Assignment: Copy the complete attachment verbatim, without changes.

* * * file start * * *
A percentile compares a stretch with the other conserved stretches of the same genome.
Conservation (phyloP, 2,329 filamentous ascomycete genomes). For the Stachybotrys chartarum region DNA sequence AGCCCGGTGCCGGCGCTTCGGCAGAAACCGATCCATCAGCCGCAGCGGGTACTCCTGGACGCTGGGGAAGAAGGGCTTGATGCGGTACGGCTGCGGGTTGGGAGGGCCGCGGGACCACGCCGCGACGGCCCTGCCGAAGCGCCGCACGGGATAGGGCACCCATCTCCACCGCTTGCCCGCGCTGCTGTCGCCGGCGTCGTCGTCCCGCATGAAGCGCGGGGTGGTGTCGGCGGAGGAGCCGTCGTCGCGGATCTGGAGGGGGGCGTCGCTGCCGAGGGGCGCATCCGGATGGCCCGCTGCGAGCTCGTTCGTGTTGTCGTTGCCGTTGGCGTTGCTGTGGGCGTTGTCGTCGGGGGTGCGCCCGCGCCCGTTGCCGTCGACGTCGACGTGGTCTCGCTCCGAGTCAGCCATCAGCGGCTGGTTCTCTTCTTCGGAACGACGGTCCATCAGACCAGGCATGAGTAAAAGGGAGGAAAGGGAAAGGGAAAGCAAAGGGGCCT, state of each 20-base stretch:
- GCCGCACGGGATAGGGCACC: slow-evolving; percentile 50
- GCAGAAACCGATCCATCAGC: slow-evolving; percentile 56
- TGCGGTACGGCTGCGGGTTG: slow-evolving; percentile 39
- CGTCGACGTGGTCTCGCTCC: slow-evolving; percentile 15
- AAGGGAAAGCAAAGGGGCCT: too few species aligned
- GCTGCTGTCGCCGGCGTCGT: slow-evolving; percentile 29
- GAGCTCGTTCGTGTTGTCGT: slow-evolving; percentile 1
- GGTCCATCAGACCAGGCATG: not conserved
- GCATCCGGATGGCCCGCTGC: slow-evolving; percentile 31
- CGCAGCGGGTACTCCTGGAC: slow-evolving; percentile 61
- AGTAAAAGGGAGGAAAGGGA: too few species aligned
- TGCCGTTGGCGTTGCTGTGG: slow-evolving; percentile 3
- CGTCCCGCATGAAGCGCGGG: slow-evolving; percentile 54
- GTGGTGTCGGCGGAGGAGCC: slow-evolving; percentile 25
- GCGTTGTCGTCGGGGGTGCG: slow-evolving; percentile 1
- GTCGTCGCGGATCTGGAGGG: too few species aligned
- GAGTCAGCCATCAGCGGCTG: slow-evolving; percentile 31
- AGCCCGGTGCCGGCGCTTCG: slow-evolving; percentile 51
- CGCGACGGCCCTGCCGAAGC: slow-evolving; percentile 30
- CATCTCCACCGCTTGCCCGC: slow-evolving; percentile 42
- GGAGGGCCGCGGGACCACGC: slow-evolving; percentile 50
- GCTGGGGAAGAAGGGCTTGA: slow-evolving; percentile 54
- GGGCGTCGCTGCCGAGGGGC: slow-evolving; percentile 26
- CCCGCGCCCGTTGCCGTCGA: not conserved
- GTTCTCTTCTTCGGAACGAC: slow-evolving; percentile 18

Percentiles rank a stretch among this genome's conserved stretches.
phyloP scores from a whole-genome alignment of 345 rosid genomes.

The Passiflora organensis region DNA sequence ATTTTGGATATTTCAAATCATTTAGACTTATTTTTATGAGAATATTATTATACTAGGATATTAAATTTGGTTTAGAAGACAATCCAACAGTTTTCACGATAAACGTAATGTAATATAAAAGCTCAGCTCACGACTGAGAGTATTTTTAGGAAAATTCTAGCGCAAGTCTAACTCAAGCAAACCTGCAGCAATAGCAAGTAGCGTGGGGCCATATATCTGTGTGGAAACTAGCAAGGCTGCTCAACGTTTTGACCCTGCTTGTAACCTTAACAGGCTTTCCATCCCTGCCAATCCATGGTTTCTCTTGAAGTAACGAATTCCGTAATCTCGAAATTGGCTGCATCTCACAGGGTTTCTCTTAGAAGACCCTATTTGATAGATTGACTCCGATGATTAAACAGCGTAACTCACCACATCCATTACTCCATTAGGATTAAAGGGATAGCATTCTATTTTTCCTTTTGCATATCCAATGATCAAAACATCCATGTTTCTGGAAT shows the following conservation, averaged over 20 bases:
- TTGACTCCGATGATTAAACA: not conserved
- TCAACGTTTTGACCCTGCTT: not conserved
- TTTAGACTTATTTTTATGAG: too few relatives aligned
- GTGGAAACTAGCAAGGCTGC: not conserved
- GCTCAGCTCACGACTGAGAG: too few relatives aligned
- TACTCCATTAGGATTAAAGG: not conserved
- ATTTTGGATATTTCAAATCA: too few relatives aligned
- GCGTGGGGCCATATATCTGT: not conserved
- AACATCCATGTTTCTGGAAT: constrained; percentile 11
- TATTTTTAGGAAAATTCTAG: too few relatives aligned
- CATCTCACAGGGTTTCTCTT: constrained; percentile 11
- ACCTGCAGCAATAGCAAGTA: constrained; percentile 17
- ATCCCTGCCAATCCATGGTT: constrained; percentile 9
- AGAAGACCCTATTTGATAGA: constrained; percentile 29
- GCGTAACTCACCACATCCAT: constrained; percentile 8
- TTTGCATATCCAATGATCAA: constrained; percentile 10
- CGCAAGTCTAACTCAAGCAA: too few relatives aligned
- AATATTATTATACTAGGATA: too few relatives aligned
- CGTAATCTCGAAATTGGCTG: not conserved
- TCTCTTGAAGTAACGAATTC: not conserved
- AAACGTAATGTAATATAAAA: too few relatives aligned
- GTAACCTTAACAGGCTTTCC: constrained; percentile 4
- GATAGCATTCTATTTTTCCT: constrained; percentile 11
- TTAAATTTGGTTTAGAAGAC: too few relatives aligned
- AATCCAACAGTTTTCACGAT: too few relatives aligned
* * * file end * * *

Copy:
A percentile compares a stretch with the other conserved stretches of the same genome.
Conservation (phyloP, 2,329 filamentous ascomycete genomes). For the Stachybotrys chartarum region DNA sequence AGCCCGGTGCCGGCGCTTCGGCAGAAACCGATCCATCAGCCGCAGCGGGTACTCCTGGACGCTGGGGAAGAAGGGCTTGATGCGGTACGGCTGCGGGTTGGGAGGGCCGCGGGACCACGCCGCGACGGCCCTGCCGAAGCGCCGCACGGGATAGGGCACCCATCTCCACCGCTTGCCCGCGCTGCTGTCGCCGGCGTCGTCGTCCCGCATGAAGCGCGGGGTGGTGTCGGCGGAGGAGCCGTCGTCGCGGATCTGGAGGGGGGCGTCGCTGCCGAGGGGCGCATCCGGATGGCCCGCTGCGAGCTCGTTCGTGTTGTCGTTGCCGTTGGCGTTGCTGTGGGCGTTGTCGTCGGGGGTGCGCCCGCGCCCGTTGCCGTCGACGTCGACGTGGTCTCGCTCCGAGTCAGCCATCAGCGGCTGGTTCTCTTCTTCGGAACGACGGTCCATCAGACCAGGCATGAGTAAAAGGGAGGAAAGGGAAAGGGAAAGCAAAGGGGCCT, state of each 20-base stretch:
- GCCGCACGGGATAGGGCACC: slow-evolving; percentile 50
- GCAGAAACCGATCCATCAGC: slow-evolving; percentile 56
- TGCGGTACGGCTGCGGGTTG: slow-evolving; percentile 39
- CGTCGACGTGGTCTCGCTCC: slow-evolving; percentile 15
- AAGGGAAAGCAAAGGGGCCT: too few species aligned
- GCTGCTGTCGCCGGCGTCGT: slow-evolving; percentile 29
- GAGCTCGTTCGTGTTGTCGT: slow-evolving; percentile 1
- GGTCCATCAGACCAGGCATG: not conserved
- GCATCCGGATGGCCCGCTGC: slow-evolving; percentile 31
- CGCAGCGGGTACTCCTGGAC: slow-evolving; percentile 61
- AGTAAAAGGGAGGAAAGGGA: too few species aligned
- TGCCGTTGGCGTTGCTGTGG: slow-evolving; percentile 3
- CGTCCCGCATGAAGCGCGGG: slow-evolving; percentile 54
- GTGGTGTCGGCGGAGGAGCC: slow-evolving; percentile 25
- GCGTTGTCGTCGGGGGTGCG: slow-evolving; percentile 1
- GTCGTCGCGGATCTGGAGGG: too few species aligned
- GAGTCAGCCATCAGCGGCTG: slow-evolving; percentile 31
- AGCCCGGTGCCGGCGCTTCG: slow-evolving; percentile 51
- CGCGACGGCCCTGCCGAAGC: slow-evolving; percentile 30
- CATCTCCACCGCTTGCCCGC: slow-evolving; percentile 42
- GGAGGGCCGCGGGACCACGC: slow-evolving; percentile 50
- GCTGGGGAAGAAGGGCTTGA: slow-evolving; percentile 54
- GGGCGTCGCTGCCGAGGGGC: slow-evolving; percentile 26
- CCCGCGCCCGTTGCCGTCGA: not conserved
- GTTCTCTTCTTCGGAACGAC: slow-evolving; percentile 18

Percentiles rank a stretch among this genome's conserved stretches.
phyloP scores from a whole-genome alignment of 345 rosid genomes.

The Passiflora organensis region DNA sequence ATTTTGGATATTTCAAATCATTTAGACTTATTTTTATGAGAATATTATTATACTAGGATATTAAATTTGGTTTAGAAGACAATCCAACAGTTTTCACGATAAACGTAATGTAATATAAAAGCTCAGCTCACGACTGAGAGTATTTTTAGGAAAATTCTAGCGCAAGTCTAACTCAAGCAAACCTGCAGCAATAGCAAGTAGCGTGGGGCCATATATCTGTGTGGAAACTAGCAAGGCTGCTCAACGTTTTGACCCTGCTTGTAACCTTAACAGGCTTTCCATCCCTGCCAATCCATGGTTTCTCTTGAAGTAACGAATTCCGTAATCTCGAAATTGGCTGCATCTCACAGGGTTTCTCTTAGAAGACCCTATTTGATAGATTGACTCCGATGATTAAACAGCGTAACTCACCACATCCATTACTCCATTAGGATTAAAGGGATAGCATTCTATTTTTCCTTTTGCATATCCAATGATCAAAACATCCATGTTTCTGGAAT shows the following conservation, averaged over 20 bases:
- TTGACTCCGATGATTAAACA: not conserved
- TCAACGTTTTGACCCTGCTT: not conserved
- TTTAGACTTATTTTTATGAG: too few relatives aligned
- GTGGAAACTAGCAAGGCTGC: not conserved
- GCTCAGCTCACGACTGAGAG: too few relatives aligned
- TACTCCATTAGGATTAAAGG: not conserved
- ATTTTGGATATTTCAAATCA: too few relatives aligned
- GCGTGGGGCCATATATCTGT: not conserved
- AACATCCATGTTTCTGGAAT: constrained; percentile 11
- TATTTTTAGGAAAATTCTAG: too few relatives aligned
- CATCTCACAGGGTTTCTCTT: constrained; percentile 11
- ACCTGCAGCAATAGCAAGTA: constrained; percentile 17
- ATCCCTGCCAATCCATGGTT: constrained; percentile 9
- AGAAGACCCTATTTGATAGA: constrained; percentile 29
- GCGTAACTCACCACATCCAT: constrained; percentile 8
- TTTGCATATCCAATGATCAA: constrained; percentile 10
- CGCAAGTCTAACTCAAGCAA: too few relatives aligned
- AATATTATTATACTAGGATA: too few relatives aligned
- CGTAATCTCGAAATTGGCTG: not conserved
- TCTCTTGAAGTAACGAATTC: not conserved
- AAACGTAATGTAATATAAAA: too few relatives aligned
- GTAACCTTAACAGGCTTTCC: constrained; percentile 4
- GATAGCATTCTATTTTTCCT: constrained; percentile 11
- TTAAATTTGGTTTAGAAGAC: too few relatives aligned
- AATCCAACAGTTTTCACGAT: too few relatives aligned